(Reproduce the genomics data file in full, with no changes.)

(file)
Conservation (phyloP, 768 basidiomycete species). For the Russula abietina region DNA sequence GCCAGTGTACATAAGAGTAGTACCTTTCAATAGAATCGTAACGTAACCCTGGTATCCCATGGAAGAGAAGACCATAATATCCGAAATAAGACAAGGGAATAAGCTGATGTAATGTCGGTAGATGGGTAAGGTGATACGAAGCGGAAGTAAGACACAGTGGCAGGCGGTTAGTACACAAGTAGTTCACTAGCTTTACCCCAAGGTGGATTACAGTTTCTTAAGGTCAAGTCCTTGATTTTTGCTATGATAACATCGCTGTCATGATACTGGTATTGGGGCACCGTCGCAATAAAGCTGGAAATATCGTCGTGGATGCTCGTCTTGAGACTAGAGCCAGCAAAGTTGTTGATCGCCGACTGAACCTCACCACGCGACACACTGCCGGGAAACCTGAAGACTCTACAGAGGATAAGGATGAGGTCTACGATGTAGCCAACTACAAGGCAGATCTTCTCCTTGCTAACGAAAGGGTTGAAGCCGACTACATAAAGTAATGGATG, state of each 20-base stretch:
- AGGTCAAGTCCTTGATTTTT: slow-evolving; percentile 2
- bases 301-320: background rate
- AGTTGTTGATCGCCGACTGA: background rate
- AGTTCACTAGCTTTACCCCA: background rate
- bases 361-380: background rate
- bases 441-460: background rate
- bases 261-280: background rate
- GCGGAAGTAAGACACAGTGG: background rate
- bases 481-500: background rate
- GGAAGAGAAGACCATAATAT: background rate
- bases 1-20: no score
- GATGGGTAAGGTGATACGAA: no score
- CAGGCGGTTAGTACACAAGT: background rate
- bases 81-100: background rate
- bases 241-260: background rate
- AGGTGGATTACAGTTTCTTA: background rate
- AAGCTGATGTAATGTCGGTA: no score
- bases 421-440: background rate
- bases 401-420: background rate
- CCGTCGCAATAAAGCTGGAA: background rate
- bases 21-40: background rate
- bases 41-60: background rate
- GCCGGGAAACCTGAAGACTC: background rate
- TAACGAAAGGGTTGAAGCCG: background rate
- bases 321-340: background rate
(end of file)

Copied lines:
Conservation (phyloP, 768 basidiomycete species). For the Russula abietina region DNA sequence GCCAGTGTACATAAGAGTAGTACCTTTCAATAGAATCGTAACGTAACCCTGGTATCCCATGGAAGAGAAGACCATAATATCCGAAATAAGACAAGGGAATAAGCTGATGTAATGTCGGTAGATGGGTAAGGTGATACGAAGCGGAAGTAAGACACAGTGGCAGGCGGTTAGTACACAAGTAGTTCACTAGCTTTACCCCAAGGTGGATTACAGTTTCTTAAGGTCAAGTCCTTGATTTTTGCTATGATAACATCGCTGTCATGATACTGGTATTGGGGCACCGTCGCAATAAAGCTGGAAATATCGTCGTGGATGCTCGTCTTGAGACTAGAGCCAGCAAAGTTGTTGATCGCCGACTGAACCTCACCACGCGACACACTGCCGGGAAACCTGAAGACTCTACAGAGGATAAGGATGAGGTCTACGATGTAGCCAACTACAAGGCAGATCTTCTCCTTGCTAACGAAAGGGTTGAAGCCGACTACATAAAGTAATGGATG, state of each 20-base stretch:
- AGGTCAAGTCCTTGATTTTT: slow-evolving; percentile 2
- bases 301-320: background rate
- AGTTGTTGATCGCCGACTGA: background rate
- AGTTCACTAGCTTTACCCCA: background rate
- bases 361-380: background rate
- bases 441-460: background rate
- bases 261-280: background rate
- GCGGAAGTAAGACACAGTGG: background rate
- bases 481-500: background rate
- GGAAGAGAAGACCATAATAT: background rate
- bases 1-20: no score
- GATGGGTAAGGTGATACGAA: no score
- CAGGCGGTTAGTACACAAGT: background rate
- bases 81-100: background rate
- bases 241-260: background rate
- AGGTGGATTACAGTTTCTTA: background rate
- AAGCTGATGTAATGTCGGTA: no score
- bases 421-440: background rate
- bases 401-420: background rate
- CCGTCGCAATAAAGCTGGAA: background rate
- bases 21-40: background rate
- bases 41-60: background rate
- GCCGGGAAACCTGAAGACTC: background rate
- TAACGAAAGGGTTGAAGCCG: background rate
- bases 321-340: background rate